Both Mrs. Williams and her son became even more frequent visitors to Llandderfel after the marriage of Frances Harriett and Thomas, and with the birth of their children. Thomas sometimes mentions William P. Williams taking part in country sports such as shooting during his visits; both were occasionally involved in Thomas’s countryside expeditions, sometimes with the addition of William Pamplin and his second wife Margaret.
In October 1884 both Mrs. Williams and her son had been visiting, and on their return to London Frances Harriet, Henry Ernest and the baby Frances Harriett aged 5 months returned with them, being joined a few days later by Thomas. The couple commences an exhaustive and probably exhausting tour of the sights of London. Thomas devotes many pages to descriptions, particularly the individual rooms of the British Museum, which from the style and content would seem to have been directly copied from guide books.
One significant visit was to the Jermyn Street Museum of Practical Geology, see here
‘I made a very minute inspection of the collection of Bala fossils, Mr Newton opening bookcases for me and assisting me all he could.’
Thomas did not think that the Bala fossils then held in the Jermyn St. museum were a good selection of specimens. At some point in his life he contributed over one thousand specimens, now held at the Natural History Museum. There are also over sixty specimens attributed to Thomas in the Sedgwick Museum, presumably donated via Professor Thomas McKenny Hughes, as Ruddy never personally visited Cambridge, as far as I can tell.
When he married Frances Harriett , Thomas married into a family which was aware of its ancestry, and kept a considerable amount of relevant papers and documents, many of which, registered with the National Archives, are still curated by the author of this blog. Thomas was given an introduction to his wife’s interesting ancestry, which reached back to Halsted, Essex, where the Pamplin family were nurserymen. Her great grandfather William Pamplin, 1740-1805 having moved to a nursery in Walthamstow.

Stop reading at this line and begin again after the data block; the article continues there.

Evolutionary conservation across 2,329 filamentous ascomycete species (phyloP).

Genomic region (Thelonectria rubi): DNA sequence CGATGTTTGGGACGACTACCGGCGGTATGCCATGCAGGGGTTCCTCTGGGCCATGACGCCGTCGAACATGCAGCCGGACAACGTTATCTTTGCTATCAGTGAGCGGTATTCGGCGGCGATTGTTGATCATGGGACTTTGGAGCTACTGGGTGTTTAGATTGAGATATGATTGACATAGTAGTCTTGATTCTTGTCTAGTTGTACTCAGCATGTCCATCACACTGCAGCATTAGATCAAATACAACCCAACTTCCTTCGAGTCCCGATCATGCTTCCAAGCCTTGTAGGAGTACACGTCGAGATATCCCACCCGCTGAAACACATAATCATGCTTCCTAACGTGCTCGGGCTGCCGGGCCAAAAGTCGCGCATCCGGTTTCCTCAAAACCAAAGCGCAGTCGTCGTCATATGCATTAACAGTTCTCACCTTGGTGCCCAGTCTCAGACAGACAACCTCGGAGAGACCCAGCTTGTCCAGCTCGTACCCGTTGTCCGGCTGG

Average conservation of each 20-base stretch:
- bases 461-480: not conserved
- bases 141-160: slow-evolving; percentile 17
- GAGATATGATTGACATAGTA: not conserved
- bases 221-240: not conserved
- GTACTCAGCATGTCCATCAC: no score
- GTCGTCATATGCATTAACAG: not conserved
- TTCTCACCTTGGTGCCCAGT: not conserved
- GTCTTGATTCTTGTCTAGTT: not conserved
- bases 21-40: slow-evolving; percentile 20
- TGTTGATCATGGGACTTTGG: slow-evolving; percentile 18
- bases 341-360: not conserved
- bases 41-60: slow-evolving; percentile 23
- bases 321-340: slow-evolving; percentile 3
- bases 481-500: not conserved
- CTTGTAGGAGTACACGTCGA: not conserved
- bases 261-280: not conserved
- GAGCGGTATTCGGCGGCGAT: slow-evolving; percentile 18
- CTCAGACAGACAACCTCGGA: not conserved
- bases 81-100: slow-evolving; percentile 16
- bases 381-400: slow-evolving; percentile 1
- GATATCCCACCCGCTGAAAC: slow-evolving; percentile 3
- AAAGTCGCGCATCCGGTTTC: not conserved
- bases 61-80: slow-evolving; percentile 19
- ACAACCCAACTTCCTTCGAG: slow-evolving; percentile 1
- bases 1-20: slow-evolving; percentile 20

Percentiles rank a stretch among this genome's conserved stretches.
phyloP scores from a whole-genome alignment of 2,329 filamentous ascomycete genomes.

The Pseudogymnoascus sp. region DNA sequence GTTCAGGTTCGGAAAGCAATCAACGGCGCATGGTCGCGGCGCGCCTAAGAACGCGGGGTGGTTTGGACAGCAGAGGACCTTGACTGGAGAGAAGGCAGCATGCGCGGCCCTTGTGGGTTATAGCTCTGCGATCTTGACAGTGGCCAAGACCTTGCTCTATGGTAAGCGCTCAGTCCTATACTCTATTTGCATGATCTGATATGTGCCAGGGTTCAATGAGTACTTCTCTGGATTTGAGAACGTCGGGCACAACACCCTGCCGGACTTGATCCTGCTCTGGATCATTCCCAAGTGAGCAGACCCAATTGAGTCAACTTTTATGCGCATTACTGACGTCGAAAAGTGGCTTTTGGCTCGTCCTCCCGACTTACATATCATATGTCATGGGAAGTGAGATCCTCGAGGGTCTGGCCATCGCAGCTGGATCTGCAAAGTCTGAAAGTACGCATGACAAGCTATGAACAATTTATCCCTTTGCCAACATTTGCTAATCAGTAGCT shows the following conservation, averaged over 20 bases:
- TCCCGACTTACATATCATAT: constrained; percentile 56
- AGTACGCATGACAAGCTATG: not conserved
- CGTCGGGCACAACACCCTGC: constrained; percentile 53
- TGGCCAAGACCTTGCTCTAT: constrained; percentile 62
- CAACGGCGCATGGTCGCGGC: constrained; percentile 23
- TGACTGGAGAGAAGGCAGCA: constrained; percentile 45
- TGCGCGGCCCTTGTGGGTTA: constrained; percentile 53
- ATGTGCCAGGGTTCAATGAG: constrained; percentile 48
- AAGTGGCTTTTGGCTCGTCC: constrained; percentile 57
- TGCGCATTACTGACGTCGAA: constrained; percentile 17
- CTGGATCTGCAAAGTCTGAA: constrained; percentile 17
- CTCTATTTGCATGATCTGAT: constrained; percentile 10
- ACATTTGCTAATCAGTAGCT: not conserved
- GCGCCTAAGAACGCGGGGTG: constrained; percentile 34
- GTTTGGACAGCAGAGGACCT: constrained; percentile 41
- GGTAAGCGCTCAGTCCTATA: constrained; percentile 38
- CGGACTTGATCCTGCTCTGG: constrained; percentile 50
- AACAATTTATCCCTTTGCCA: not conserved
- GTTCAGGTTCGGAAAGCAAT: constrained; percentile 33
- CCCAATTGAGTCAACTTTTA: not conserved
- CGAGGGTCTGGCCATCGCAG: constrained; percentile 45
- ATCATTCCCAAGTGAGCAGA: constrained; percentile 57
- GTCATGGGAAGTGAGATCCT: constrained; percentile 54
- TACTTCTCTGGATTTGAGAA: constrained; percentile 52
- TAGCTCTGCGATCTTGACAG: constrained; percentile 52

Thursday the Fourth – I went shopping with F. Before dinner. We went up the Causeway, saw new Kent Road, Walworth Road, we went into the churchyard where the church of St Mary Newington stood before it was pulled down. It was gay with chrysanthemums and it is a pretty bit of pleasure ground for the people of the district. I examined the marble tablet which some of the parishioners elected as a token of their esteem to the memory of the Father of Frances.
The inscription on it is: In memory of William Williams, 25 years Clerk of this Parish. Who died on 9 November 1866 aged 59 years. This tablet is erected by several Parishioners in testimony of their esteem and respect.
I also saw the tombstones and graves of the father of the above and other relatives. After dinner Frances and baby, Mr Williams and myself went to Walthamstow.
They looked at the gravestones of the Pamplin family and Thomas copied the inscriptions. They saw the graves of the Dench family and Thomas describes other aspects of Walthamstow.
Thomas, the lad who had spent his earliest years in the Irish village at the centre of the potato famine, and during its most devastating years, had achieved what he had set out to do when he made a deliberate choice of gardening as a career, respectability and a degree of gentrification, through his own efforts and through his marriage into the respectable Pamplin family.
In May 1884 another baby was born to Thomas’ growing family:
Sunday, May 18th Baby born at 7:50 o’clock. Her name is to be the same as her mother Francis Harriett, and it will include part of her grandmother’s name. All passed over very well and Mrs Williams was here at the time. Mrs. Owen came to the rescue shortly after until nurse arrived. Doctor arrived at 7:10.
For reference to her grandmother, Harriott Pamplin, neé Dench, see here
Mrs. Owen was the Housekeeper at Palé and was to become Godmother to baby Frances Harriett. This suggests how closely the staff and the family of the ‘big house’ were concerned with the Ruddy family. Their assistance would have been essential to enable Thomas to carry on as widowed father after the death of his first wife, Mary. He appeared to able to go on with his work, natural history and geology expeditions and in due course court, marry and go on honeymoon with his second wife whilst the three quite young children of his first marriage were adequately cared for. The Welsh census returns of each decade also show a living in general maid at the Garden House.